In ‘A Nation Empowered’, there are 20 different types of academic acceleration identified. Most have been available for decades, but may prove beneficial today more than ever. Implementing acceleration now is good policy. Academic acceleration encompasses early in and out approaches to education; grade or subject skipping; mastery-based learning; independent study (self-paced education); and dual enrollment. Additional types of academic acceleration include multi-age classes; curriculum compacting; telescoping curriculum; and credit by exam.
In a field that places so much importance on research-based evidence, it is difficult to understand the skepticism that surrounds academic acceleration. Isolated instances of poorly planned acceleration too often make the headlines … in sharp contrast to the enormous amount evidence to the contrary. In fact, not accelerating a student whose situation indicates a need and willingness to do so has more negative repercussions than any perceived issues with acceleration. These students face disengagement due to boredom and higher drop-out rates.
When schools begin to re-open, budgets are going to be stretched to the brink. We’ve already begun to see gifted education programs being slashed from school budgets. These students’ needs aren’t going anywhere. The effects of being out of school for so many months have been devastating for a majority of students. The perceived need for extensive remediation will exacerbate the GT students’ need for greater depth and complexity. At all grade levels, K-College, it makes sense to allow students to progress through the system at their own speed with any means at their disposal … early entrance & graduation, distance learning, self-pacing, etc.
Best practices in academic acceleration starts with planning, planning, planning … what’s available, student buy-in, a strong commitment to the end-game, & the need to address the consequences of not making it available. Questions to ask before beginning acceleration – does the school have an adequate K12 infrastructure in place to support acceleration, how will acceleration benefit the student, & is there an exit-strategy if it isn’t working. Best practices include choosing appropriate assessments, a written acceleration plan with decisive objectives/goals, addressing academic gaps, and periodic follow-up.
Parents are often the first to assess their child’s potential. To facilitate the process of requesting consideration for acceleration, it is imperative that parents document early abilities, task and work completion, and outside test results. The first point of contact with the school should be the classroom teacher. Parents can request test data or appropriate testing, what resources are available, and to have the formation of a formal assessment team. Parents should document all communication with the school, take notes at all meetings, and be prepared to advocate with research-based evidence for all necessary services for their child.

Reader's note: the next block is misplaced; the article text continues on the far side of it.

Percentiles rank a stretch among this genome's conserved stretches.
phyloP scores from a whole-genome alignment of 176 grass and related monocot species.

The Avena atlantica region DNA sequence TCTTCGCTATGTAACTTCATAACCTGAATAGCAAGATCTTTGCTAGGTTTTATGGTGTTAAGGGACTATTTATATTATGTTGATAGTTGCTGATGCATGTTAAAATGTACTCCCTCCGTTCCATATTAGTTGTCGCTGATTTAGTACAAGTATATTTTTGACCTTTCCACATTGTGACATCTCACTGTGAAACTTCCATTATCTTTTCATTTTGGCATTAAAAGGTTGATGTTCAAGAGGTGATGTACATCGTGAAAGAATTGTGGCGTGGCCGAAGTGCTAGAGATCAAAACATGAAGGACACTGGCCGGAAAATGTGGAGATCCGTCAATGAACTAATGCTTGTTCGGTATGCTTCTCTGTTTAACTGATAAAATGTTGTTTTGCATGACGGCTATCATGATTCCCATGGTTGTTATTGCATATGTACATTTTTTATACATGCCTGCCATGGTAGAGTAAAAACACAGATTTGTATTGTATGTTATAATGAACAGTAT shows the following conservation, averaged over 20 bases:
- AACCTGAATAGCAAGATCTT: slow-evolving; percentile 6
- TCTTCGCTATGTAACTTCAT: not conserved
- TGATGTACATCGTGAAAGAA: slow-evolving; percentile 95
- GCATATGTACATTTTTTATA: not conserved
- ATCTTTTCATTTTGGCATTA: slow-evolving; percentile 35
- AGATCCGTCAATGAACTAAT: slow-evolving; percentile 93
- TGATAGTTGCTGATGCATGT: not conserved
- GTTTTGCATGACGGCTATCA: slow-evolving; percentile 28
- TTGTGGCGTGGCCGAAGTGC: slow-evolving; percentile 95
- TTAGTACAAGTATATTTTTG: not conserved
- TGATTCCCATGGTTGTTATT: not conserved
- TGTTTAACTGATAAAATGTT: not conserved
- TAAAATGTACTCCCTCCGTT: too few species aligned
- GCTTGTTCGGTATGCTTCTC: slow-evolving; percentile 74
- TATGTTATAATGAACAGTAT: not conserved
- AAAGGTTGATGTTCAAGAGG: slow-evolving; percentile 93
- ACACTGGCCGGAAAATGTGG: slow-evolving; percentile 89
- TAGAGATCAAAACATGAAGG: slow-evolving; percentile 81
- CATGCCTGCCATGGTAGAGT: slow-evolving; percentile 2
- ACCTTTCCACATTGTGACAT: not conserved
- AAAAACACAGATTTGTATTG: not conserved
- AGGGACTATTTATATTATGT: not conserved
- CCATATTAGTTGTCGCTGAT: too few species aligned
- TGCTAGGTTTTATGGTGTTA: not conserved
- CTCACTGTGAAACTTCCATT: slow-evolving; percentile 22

Gifted education has long been cited for glaring inequities in how students are placed in gifted programs. In light of issues highlighted by the sudden onset of the coronavirus, it would seem a good time to reevaluate the process. Likewise, there has never been a problem with accelerating exceptional talent when it comes to sports. Perhaps it’s time to take a page out of the athletic playbook? Recent state programs that automatically enroll qualified students in advanced coursework have met with high levels of success and are far more reflective of the racial and socioeconomic makeup of their schools.
A transcript of this chat may be found at Wakelet.
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About the author: Lisa Conrad is the Moderator of Global #gtchat Powered by TAGT and Social Media Manager of the Global #gtchat Community. She is a longtime advocate for gifted children and also blogs at Gifted Parenting Support. Lisa can be contacted at: firstname.lastname@example.org
Early to the Starting Line: Acceleration Begins at Kindergarten (Podcast 31:27)
Academic Acceleration (YouTube 5:35)
NAGC: Parent TIP Sheet – Acceleration (pdf 2017)
Graphic courtesy of Lisa Conrad